SANTA BARBARA, Calif.—Japanese tone chimes captivated visitors at the Santa Barbara County Genealogical Society during the celebration of Asian American and Pacific Islander heritage.
Sunday marked a journey of discovery for both the local Asian community and those interested in learning about their rich history in Santa Barbara.
“We all came from somewhere. And when we when we come to events like this, you feel a sense of awe that people overcame all of these challenges, these obstacles, both legal, social, economic and were able to survive, not only survive, but then also succeed,” said President of Chinese Historical Society of Southern California Eugene Moi.
Visitors browsed through historical accounts, photos, and artifacts from local families.
Each interaction told a different story.
At 104 years old, local legend Miye Tachihara Ota is revisiting her legacy.
“I'm really honored, I can’t believe they dug up all the stuff about me I forgot about,” said Tachihara.
Her story was one of dozens at the event.
Historians like Eugene Moi emphasize looking at these stories within the cultural and historical framework of the times and redefining what it means to be American.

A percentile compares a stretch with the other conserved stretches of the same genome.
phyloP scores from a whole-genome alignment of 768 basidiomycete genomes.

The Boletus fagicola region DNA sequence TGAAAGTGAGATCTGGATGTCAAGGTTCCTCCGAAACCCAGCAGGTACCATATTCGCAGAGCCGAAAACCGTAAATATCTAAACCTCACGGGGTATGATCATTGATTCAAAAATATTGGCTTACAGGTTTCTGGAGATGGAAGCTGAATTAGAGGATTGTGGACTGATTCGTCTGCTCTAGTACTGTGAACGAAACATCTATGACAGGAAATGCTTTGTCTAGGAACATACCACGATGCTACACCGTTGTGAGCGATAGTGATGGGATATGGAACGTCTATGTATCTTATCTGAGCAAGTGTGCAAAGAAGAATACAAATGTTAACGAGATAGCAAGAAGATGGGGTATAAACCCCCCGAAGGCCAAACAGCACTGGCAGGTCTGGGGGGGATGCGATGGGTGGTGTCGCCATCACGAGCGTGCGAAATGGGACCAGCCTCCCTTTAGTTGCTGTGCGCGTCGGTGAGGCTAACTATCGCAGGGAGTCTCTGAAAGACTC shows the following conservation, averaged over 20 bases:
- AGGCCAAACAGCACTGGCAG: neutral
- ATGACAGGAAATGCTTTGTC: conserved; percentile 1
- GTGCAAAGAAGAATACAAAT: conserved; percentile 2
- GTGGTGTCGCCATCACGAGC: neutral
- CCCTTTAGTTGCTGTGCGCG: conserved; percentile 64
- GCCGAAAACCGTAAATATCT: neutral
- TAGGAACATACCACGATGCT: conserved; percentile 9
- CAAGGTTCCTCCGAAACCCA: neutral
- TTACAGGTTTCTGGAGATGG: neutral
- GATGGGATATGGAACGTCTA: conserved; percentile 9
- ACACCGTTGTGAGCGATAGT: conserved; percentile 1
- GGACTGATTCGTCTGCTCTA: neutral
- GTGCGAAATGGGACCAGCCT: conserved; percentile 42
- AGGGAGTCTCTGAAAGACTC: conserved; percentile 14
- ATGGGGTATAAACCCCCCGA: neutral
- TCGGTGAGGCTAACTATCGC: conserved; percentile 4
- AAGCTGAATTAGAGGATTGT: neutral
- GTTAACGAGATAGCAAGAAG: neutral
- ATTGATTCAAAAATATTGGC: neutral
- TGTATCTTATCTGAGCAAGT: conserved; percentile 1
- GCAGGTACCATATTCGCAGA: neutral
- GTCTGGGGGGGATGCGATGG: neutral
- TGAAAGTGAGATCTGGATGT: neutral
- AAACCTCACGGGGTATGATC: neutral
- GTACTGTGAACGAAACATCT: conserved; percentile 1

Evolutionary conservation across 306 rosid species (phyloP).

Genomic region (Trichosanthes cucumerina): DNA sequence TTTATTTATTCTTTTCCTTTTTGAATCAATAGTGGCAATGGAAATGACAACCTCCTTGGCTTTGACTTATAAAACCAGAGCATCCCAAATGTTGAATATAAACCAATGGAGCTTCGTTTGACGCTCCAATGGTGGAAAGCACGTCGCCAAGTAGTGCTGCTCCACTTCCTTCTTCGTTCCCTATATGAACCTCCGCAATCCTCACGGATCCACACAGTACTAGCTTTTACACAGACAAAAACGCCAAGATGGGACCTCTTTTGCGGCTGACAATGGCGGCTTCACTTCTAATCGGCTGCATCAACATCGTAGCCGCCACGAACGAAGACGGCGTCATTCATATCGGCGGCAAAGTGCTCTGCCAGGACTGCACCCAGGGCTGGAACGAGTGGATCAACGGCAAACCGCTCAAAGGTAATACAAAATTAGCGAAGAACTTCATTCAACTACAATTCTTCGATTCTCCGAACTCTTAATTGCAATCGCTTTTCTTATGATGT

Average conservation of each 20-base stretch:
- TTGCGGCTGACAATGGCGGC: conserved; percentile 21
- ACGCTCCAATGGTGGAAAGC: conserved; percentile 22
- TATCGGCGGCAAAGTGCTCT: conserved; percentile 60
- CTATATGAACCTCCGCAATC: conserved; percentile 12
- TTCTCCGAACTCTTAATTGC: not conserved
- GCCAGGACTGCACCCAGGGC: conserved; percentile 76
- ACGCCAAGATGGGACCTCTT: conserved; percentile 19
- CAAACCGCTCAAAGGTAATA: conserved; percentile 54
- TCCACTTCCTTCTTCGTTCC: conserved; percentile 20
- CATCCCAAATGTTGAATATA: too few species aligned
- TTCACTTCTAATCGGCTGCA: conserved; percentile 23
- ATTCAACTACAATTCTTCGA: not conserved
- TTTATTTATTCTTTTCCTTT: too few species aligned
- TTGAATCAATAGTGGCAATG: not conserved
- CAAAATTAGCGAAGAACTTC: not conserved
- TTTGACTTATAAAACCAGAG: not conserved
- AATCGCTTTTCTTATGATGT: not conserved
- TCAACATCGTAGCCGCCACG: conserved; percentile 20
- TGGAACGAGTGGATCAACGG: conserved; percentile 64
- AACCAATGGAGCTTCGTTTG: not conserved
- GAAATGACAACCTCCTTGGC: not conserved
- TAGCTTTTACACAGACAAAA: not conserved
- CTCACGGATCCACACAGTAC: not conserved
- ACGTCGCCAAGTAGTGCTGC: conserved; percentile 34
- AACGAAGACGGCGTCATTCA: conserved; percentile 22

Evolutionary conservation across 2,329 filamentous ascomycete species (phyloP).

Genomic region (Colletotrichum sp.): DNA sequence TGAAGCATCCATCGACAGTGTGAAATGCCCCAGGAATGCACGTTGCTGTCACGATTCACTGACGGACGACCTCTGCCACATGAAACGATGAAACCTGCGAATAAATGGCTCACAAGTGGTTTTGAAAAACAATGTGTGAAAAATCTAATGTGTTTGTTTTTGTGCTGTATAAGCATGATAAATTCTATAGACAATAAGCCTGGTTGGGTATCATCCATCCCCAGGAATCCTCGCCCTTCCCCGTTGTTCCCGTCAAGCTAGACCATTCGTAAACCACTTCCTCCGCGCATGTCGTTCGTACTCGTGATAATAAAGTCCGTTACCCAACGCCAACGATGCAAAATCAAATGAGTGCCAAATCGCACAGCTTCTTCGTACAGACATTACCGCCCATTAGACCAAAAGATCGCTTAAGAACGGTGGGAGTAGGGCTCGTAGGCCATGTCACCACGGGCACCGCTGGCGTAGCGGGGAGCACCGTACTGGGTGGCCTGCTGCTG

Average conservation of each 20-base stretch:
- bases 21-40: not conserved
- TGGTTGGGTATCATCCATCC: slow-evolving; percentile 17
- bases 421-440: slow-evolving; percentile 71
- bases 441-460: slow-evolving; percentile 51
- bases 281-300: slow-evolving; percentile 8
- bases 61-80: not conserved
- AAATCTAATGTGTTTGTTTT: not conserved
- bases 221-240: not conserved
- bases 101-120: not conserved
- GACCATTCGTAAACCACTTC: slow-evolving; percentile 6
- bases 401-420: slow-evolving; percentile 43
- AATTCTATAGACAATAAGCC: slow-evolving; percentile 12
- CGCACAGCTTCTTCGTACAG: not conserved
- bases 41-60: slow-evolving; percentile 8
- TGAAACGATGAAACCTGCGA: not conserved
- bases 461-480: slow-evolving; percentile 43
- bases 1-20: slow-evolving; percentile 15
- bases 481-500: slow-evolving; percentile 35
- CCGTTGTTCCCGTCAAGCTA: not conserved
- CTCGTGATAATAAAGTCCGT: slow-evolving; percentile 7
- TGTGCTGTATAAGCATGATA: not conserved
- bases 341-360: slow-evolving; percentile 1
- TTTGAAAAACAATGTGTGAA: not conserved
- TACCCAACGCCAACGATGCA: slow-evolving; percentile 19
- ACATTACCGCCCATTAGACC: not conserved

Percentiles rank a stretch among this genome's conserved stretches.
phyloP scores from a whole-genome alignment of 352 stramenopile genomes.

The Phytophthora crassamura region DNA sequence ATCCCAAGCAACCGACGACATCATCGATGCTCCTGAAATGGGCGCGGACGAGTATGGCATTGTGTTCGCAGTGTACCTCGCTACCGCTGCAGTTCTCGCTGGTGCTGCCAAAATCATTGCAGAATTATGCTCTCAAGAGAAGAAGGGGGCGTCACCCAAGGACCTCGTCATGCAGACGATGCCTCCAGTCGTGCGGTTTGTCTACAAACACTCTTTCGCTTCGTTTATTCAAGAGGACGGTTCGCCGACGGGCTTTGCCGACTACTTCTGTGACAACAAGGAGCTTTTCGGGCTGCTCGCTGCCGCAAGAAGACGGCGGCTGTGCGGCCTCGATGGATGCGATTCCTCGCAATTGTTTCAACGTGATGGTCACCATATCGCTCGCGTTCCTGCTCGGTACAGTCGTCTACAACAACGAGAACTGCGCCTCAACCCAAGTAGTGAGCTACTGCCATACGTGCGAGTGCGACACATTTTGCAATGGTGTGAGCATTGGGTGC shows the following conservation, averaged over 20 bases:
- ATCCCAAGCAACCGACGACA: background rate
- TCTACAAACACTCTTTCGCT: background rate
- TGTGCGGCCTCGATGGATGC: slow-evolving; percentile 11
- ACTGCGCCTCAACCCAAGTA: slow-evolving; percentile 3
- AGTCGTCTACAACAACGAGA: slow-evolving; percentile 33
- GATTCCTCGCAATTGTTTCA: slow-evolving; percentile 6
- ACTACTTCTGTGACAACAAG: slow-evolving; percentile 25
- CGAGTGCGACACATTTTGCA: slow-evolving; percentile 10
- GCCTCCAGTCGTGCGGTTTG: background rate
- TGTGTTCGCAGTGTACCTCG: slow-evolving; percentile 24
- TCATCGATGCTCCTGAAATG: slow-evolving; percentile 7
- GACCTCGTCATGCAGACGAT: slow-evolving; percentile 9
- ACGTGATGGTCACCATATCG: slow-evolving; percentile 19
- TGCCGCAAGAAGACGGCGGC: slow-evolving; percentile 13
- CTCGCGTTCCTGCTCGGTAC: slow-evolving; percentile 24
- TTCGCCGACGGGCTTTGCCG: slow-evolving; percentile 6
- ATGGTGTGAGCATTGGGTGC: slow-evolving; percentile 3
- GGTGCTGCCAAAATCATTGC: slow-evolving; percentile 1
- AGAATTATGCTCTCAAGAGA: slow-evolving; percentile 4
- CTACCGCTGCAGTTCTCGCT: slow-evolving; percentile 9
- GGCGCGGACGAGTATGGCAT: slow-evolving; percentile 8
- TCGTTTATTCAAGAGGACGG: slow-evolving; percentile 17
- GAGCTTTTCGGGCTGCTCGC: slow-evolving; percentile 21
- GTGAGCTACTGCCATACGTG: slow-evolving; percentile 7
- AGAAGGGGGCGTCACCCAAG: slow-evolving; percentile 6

This includes understanding how laws like the Chinese Exclusion Act and Alien Land Law impacted asians for generations.
“I was born here. And my my family has been here for generations. …But because of our appearance, your skin color, the language that you speak, your food ways, all of this result in the questioning of your Americanness,” said Moi.
It also includes acknowledging the psychological impact of the Japanese internment camps.
“ In spite of the difficulties in life, in spite of the injustices that happened, that we can go forward and we can find justice ultimately. And is there a better story than that?” said Santa Barbara Trust for Historic Preservation Asian American Affinity Group Paul Mori.
Locals here share how much Santa Barbara has changed in the last few decades.
“The Chinese and the Japanese used to be side by side or across the street from each other. I can improve Ito, but now we're sort of scattered,” said Susan Ohashi Kuroda who has lived in Santa Barbara since 1960.
“You see, really very little, almost no traces of the former Santa Barbara, Chinatown and Japantown. And yet some of those families are still here or still alive. And so we are trying to share those stories,” said Santa Barbara County Genealogical Society Librarian Melinda Yamame Crawford.
The Santa Barbara County Genealogical Society aims to help people discover, document, preserve, and share their family histories not only in California, but also around the world.